Now let’s take a closer look at the most popular IT outsourcing models.
4. IT Outsourcing Pricing Models
We’ll consider three different models for software development outsourcing: calculating the price based on time & materials, hiring a dedicated team, and agreeing on a fixed price (project fee).
4.1. Time & Materials
Time & Materials (known as T&M) means that you pay for the number of labor hours and the cost of materials. This outsourcing model prioritizes the quality of your end product. See, as the product is being developed and feedback starts pouring in from the users, it usually turns out that the final version looks slightly-to-totally different from your initial sketches. It’s not a bad thing, quite the contrary: at the end of the day, consumers should be 100% satisfied with the product.
One additional type of the T&M pricing model is T&M with a cap. It means that there’s a monthly/weekly cap of hours that shouldn’t be exceeded. The cap gives you some sense of your project’s scale, plus it can be a good model for your first project together with a given software house.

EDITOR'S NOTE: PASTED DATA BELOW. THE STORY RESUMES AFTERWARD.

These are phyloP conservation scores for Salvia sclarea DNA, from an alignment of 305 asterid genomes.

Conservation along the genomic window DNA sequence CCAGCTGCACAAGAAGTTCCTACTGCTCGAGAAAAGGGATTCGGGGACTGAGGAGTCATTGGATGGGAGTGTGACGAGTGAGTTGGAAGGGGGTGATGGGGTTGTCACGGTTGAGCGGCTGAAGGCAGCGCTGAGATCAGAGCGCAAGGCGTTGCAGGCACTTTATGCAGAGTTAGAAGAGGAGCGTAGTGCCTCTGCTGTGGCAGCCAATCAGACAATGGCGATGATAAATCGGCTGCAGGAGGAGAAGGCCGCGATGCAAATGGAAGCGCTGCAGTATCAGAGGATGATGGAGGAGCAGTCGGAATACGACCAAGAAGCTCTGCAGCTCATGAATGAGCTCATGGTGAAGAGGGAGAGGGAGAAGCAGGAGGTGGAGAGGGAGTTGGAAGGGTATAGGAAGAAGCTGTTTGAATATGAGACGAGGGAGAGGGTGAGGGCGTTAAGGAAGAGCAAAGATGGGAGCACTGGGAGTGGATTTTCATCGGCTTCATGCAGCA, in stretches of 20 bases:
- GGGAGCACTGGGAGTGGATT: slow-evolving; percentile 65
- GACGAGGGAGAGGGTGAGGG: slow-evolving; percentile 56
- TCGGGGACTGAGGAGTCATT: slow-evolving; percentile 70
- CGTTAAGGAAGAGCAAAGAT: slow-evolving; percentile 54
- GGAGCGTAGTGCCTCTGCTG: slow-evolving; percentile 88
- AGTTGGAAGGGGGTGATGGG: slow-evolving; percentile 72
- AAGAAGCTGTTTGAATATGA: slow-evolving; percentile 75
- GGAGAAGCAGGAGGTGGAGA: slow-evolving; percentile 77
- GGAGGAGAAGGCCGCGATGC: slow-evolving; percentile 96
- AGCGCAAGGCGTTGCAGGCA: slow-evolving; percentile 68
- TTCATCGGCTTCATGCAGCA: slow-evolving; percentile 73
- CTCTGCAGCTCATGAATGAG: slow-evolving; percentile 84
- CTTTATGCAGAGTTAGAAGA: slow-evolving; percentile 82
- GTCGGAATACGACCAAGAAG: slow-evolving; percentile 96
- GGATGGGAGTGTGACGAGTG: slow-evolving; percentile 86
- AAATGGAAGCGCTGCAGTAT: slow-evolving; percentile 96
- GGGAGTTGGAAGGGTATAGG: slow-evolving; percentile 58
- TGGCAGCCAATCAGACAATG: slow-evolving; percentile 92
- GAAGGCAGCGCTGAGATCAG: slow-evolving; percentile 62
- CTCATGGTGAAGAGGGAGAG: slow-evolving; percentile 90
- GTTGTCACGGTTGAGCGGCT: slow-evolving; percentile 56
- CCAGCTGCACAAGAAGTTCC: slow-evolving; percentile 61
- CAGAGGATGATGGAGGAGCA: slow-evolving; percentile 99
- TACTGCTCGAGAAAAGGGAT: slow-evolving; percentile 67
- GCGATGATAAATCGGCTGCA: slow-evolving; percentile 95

4.2. Fixed Price
A fixed price is an IT outsourcing model within which you agree to pay a fixed amount of money for a specific project. At first glance, this may sound like the most favorable option to follow: after all, you’re guaranteed to meet your budget. Here comes the catch, though. A fixed price option will only work for projects with fixed and precise requirements. That means it won’t be a good fit for developing a product according to agile principles, where flexibility is prioritized.
5. 03 Types Of IT Outsourcing Models That You Should Know
5.1. Dedicated Team Outsourcing Model